Far better surely to pass them in as parameters rather than relying on global variables? Makes the code a little less portable if you’re going to relay on external variables with specific names. Functions / classes that rely on globals are a pet hate of mine.
The PDO extension, which consists of three OOP classes, is actually well written. There’s no good reason to add another class definition around it. This is just adding unnecessary typing and processing. If you want to do something useful for the PDO extension, extend the PDO class to add a general-purpose prepared/non-prepared query method, that accepts an optional call-time array parameter that causes the method to either use the query method (non-prepared query) or use the prepare/execute methods (prepared query.)
Don’t unconditionally output the raw database error information. This only helps hackers when they internationally trigger errors. You can trigger a connection error by making a large number of requests that consume all the available connections, and a connection error contains the database server host name/ip address, the username, if you are using a password or not, and web server path information. This gives hackers 2/3 or all of the information they need to break into your database on shared web hosting or if remote access is allowed. Instead, in most cases, just let php catch and handle the exception, where php will use it error related settings to control what happens with the actual error information, via an uncaught exception error (database statement errors will get displayed/logged the same as php errors.)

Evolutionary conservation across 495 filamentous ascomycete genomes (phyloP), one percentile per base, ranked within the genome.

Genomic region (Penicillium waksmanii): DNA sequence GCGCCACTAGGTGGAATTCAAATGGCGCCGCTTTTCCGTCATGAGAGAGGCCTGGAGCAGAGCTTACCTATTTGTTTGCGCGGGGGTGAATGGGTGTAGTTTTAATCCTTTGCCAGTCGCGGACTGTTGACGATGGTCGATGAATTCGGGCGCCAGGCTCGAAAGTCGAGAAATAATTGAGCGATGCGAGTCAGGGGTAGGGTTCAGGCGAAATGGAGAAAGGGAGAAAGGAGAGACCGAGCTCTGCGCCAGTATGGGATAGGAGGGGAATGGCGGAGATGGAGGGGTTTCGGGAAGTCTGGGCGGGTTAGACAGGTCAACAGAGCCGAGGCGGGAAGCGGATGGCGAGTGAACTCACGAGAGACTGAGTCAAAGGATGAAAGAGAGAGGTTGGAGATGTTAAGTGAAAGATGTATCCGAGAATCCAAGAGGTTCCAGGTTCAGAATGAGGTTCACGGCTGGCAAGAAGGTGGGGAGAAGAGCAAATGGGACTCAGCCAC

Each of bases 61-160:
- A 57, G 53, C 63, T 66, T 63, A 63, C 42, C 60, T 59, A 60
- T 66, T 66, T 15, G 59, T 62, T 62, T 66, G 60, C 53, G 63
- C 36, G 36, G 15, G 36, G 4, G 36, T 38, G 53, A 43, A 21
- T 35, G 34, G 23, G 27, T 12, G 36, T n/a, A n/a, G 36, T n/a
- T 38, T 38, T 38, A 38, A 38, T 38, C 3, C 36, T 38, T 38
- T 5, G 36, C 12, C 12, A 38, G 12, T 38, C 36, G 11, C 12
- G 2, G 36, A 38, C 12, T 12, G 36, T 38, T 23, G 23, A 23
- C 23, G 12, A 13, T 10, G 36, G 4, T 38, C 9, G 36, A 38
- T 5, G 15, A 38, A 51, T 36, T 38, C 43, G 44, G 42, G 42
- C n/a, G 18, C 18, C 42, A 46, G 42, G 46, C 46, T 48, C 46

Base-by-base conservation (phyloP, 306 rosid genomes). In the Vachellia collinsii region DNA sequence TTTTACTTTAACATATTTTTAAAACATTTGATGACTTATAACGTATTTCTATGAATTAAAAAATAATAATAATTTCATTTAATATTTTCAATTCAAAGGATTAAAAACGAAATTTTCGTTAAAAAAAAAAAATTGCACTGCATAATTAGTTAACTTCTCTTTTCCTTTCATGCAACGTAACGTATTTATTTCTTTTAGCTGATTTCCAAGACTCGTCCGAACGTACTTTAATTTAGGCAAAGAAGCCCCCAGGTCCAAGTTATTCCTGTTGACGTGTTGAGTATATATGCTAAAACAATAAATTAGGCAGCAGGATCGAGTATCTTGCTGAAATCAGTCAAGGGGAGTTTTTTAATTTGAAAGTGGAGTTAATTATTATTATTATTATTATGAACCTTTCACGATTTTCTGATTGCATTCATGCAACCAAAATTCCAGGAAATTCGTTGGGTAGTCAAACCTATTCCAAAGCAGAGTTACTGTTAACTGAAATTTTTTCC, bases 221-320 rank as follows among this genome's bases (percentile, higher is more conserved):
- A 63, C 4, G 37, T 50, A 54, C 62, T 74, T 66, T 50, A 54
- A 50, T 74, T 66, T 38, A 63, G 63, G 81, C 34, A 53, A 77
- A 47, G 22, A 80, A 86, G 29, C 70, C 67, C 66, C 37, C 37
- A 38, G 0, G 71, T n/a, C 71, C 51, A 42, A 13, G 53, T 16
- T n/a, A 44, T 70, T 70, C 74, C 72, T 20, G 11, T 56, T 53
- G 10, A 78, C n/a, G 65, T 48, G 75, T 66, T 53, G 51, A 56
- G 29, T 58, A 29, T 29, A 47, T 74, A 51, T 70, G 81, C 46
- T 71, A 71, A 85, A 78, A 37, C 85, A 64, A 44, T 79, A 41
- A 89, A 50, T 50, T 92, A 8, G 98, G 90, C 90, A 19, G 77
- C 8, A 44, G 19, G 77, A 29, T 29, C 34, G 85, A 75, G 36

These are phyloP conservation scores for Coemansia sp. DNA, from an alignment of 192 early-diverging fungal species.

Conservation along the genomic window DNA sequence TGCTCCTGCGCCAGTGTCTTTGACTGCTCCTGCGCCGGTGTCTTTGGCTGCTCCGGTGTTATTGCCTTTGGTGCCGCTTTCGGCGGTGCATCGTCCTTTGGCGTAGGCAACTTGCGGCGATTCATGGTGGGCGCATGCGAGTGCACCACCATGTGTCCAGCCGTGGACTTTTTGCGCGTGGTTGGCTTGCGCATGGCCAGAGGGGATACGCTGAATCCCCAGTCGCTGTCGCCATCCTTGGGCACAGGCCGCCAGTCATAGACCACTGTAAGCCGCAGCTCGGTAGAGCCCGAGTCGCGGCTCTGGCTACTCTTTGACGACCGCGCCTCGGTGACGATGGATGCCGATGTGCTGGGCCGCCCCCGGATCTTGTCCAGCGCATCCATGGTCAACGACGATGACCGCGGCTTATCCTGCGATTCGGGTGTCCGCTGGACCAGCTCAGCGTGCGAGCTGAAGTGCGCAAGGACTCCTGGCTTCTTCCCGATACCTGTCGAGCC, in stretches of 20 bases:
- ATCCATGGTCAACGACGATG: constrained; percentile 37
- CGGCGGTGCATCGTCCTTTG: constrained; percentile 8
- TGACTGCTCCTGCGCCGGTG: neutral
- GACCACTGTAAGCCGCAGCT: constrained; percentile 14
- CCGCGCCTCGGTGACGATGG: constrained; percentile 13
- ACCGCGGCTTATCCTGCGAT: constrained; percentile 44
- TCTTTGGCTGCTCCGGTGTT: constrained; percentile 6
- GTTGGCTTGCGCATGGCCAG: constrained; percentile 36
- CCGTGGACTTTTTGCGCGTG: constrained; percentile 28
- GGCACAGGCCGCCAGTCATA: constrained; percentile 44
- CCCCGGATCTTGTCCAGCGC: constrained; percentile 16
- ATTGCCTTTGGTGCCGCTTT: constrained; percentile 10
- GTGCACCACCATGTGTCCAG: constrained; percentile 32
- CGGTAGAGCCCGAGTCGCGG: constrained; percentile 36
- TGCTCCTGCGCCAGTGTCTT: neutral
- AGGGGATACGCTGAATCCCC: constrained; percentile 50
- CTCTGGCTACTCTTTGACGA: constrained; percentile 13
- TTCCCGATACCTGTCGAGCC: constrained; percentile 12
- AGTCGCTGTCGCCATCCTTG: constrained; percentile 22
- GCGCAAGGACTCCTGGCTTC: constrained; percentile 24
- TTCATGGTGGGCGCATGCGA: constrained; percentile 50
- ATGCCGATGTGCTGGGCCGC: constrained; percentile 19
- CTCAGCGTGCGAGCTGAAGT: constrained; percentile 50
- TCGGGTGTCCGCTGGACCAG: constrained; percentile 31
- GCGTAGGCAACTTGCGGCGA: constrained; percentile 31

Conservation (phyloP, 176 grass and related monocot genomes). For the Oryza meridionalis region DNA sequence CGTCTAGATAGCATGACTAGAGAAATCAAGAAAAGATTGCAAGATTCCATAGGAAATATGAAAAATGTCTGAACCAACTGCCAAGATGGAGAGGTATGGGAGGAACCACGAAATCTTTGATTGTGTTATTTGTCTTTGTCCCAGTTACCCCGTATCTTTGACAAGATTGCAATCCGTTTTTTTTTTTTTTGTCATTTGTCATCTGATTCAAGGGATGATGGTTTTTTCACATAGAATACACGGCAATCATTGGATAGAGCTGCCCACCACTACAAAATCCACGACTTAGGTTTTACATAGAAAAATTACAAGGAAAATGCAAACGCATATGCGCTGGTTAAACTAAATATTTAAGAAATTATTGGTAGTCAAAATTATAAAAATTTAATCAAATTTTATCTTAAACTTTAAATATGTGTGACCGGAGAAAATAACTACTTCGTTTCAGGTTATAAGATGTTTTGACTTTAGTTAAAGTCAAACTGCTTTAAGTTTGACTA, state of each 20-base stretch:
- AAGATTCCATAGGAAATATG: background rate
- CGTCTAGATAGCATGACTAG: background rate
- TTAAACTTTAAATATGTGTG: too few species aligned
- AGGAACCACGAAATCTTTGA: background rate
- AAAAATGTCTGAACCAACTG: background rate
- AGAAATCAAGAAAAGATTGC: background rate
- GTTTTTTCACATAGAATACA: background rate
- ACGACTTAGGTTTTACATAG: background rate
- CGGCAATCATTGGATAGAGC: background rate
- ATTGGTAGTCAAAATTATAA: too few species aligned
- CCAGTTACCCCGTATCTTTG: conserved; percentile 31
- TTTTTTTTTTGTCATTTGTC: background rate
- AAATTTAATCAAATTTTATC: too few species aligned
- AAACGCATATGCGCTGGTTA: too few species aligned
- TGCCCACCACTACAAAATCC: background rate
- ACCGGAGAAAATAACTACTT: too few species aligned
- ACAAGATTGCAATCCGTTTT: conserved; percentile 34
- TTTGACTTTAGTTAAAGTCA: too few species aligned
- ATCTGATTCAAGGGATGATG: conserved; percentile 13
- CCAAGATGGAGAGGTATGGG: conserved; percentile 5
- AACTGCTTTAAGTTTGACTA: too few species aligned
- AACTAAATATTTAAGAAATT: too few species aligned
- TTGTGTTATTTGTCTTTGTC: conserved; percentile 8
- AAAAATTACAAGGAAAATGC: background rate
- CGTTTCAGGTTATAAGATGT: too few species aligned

It’s actually dsn (Data Source Name.)
Depending on which tool you used to create the user/password, you also need to assign which databases the user has permission to access and you need to ‘flush’ the privileges to cause them to take effect.
I tried your example. Although the __construct() has one argument, public $pdo, I’m getting this
Fatal error: Uncaught ArgumentCountError: Too few arguments to function Data::__construct(), 0 passed.
I seem to have fixed the problem between Data.php and Config.php. Got rid of __construct(), now I don’t have any warnings or errors in Data.php
In Logic.php I have Data.php which contain the class Data as an include. Data is instantiated.
In Logic.php I have a Logic class. In a Logic method I have:
$registered = $data->FunctionName();
Since I have included the file Data.php which has the instantiated class Data in Logic.php, I should be able to access all Data methods as if they were in Logic.php, so I changed $data to $this. After typing
where FunctionName is a function in in the Data class (Data.php), I get call to undefined method Logic::FunctionName
What am I doing wrong?